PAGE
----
Concussions

Don’t Make Me Go!

I don’t know about you, but I definitely became more introverted after my concussion. At first, I wanted people to come over and missed connecting with others, but I would usually regret taking too much time with them afterwards because my symptoms would be horrible. I would be down and out for a few days after some visits. So, I think I became more introverted over time because my body knew it was too much effort to socialize.

I began to handle more one-on-one time with people as I began to heal. I learned to set time limits to what I could handle without too many symptoms/set-backs. I usually invited people over to my house so that I could control the environment. Noisy coffee shops were not my favourite anymore. Yes, my house was usually messy, at least in my eyes, but I’d rather enjoy someone’s company than worry about a messy house. I still felt the need to comment about it though and laugh it off when people came over.

Anyways, the fear and struggle came when I had to step into someone else’s environment. It was even worse thinking about and planning social settings like family holidays or friends’ get togethers. Thanks to Parkwood Hospital, I learned how to handle these events with a little more ease.

If you find yourself having to go or wanting to go to an event, but you’re petrified of what it’s going to do to you, here are some tips to take with you:

  • Call your friend or family ahead of time and explain what you can handle so they aren’t offended if you have to leave early.
  • Arrive early so you can adjust to the growing noise volume as people arrive. This will give you a chance to have more personal conversations at the beginning when it’s easiest.  Or, arrive late and hide into the crowd. That way you can be a wall flower but enjoy being present with people.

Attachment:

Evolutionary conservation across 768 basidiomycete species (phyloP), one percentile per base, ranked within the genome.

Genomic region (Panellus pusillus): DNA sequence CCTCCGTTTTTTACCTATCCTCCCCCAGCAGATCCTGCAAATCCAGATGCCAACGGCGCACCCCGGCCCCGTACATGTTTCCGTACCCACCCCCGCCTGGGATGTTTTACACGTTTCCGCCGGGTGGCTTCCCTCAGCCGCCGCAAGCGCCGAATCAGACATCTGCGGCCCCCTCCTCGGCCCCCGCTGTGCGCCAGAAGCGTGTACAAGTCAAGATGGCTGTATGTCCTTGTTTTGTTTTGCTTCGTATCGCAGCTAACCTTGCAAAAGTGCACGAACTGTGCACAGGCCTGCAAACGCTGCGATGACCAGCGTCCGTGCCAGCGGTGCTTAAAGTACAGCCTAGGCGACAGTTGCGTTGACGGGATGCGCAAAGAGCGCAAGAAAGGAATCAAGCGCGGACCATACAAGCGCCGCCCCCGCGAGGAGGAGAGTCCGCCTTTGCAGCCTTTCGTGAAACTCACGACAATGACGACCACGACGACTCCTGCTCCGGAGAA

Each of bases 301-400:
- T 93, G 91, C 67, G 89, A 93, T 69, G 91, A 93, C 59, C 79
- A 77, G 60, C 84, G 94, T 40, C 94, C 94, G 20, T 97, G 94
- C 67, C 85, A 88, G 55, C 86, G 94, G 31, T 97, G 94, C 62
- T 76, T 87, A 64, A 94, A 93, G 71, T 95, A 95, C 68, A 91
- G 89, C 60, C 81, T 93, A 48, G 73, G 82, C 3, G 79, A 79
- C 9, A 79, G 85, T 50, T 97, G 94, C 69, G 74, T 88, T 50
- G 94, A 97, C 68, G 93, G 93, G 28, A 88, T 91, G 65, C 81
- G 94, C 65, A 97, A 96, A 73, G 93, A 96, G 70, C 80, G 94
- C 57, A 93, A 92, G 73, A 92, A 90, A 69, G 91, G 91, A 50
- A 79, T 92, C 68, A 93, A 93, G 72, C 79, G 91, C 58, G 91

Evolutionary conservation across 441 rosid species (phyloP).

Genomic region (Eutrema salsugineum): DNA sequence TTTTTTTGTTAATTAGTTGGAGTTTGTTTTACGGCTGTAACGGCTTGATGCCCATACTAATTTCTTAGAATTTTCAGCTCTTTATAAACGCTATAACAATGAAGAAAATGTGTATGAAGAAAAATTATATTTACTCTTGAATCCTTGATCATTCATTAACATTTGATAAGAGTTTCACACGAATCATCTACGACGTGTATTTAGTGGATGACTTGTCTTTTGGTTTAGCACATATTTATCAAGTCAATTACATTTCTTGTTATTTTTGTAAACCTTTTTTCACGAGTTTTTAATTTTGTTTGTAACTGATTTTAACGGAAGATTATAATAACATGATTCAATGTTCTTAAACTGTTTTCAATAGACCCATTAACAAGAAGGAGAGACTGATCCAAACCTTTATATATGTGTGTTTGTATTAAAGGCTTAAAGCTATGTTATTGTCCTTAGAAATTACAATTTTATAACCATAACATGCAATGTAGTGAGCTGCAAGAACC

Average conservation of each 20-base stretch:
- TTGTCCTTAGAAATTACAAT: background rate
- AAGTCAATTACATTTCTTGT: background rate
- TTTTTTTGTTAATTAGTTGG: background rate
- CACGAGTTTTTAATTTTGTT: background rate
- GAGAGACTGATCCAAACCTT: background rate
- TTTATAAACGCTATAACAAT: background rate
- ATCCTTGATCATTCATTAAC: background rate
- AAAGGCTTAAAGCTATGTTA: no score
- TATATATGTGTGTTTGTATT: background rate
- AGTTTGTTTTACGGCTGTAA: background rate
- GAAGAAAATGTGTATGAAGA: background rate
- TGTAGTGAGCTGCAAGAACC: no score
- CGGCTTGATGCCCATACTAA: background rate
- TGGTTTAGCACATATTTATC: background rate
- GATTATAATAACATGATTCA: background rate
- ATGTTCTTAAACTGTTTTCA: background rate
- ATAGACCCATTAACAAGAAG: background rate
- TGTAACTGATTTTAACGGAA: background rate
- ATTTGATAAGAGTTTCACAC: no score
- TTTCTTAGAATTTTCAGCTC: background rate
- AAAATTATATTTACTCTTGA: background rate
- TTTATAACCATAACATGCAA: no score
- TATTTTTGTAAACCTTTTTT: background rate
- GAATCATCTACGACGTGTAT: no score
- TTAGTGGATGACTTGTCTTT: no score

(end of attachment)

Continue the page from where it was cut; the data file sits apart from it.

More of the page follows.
• Bring ear plugs so you can put them in if the noise level becomes too much. Just remember that when they’re in, don’t take them out or the noise will be 10 times worse! (If you’re looking for a discreet pair of noise-cancelling ear buds that will help you hear the person beside you, but block out the background noise, check out Alpine noise-canceling ear buds here)
  • Find a spot to sit in a corner of the room. That way you can see everything that’s going on, but you can feel safe and control what’s around you. The noise will only be coming from in front of you as well.
  • Ask to do the dishes or “help in the kitchen” if you need a break from the chaos of the main room everyone is in.
  • Leave when symptoms start to progress, or ask if there’s a quiet room you can lie down in for a while if you can’t leave, don’t want to, or are staying over somewhere.
  • Do not drink alcohol! Consider yourself a super light-weight. Though it’ll feel like it might help to calm you down, you’ll be way worse if you drink.

Remember to relax and enjoy. You are with people that love you. Bring a wing-man to tell you when it’s time to go. He or she will also be someone for you to talk to and be a support to you throughout the event. Try to enjoy the time that you’re there for and leave when you need to. Then give yourself permission to have a day or a few to rest afterwards. You’ll need it.

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